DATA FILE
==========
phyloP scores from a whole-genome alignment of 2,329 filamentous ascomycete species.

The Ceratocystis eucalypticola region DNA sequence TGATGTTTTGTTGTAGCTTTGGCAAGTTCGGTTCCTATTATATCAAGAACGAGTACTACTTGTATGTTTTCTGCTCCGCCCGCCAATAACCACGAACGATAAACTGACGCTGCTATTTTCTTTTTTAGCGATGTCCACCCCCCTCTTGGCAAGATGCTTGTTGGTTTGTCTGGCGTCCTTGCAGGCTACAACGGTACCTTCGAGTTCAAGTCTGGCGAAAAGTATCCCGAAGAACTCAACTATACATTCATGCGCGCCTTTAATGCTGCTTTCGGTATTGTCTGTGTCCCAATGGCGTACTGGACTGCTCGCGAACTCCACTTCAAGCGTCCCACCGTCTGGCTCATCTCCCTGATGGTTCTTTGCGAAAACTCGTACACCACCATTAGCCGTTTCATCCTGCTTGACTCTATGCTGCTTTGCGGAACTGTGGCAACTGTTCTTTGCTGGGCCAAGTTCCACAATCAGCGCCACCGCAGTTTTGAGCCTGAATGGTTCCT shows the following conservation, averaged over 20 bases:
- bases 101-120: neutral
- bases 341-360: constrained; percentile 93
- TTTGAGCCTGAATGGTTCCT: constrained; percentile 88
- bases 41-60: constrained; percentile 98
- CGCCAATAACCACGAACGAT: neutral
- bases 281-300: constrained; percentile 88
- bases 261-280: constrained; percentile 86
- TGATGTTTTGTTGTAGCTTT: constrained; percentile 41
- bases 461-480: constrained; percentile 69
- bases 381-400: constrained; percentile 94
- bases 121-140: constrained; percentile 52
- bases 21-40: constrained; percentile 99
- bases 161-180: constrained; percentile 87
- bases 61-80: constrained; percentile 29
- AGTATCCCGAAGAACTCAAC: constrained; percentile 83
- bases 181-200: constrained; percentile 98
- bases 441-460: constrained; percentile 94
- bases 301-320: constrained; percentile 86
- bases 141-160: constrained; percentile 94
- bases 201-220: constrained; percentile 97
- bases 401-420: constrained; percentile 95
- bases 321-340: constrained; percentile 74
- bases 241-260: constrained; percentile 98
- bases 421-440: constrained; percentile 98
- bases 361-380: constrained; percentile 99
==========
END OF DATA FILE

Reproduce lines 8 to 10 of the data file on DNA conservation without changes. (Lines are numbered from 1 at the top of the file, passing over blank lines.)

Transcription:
- bases 281-300: constrained; percentile 88
- bases 261-280: constrained; percentile 86
- TGATGTTTTGTTGTAGCTTT: constrained; percentile 41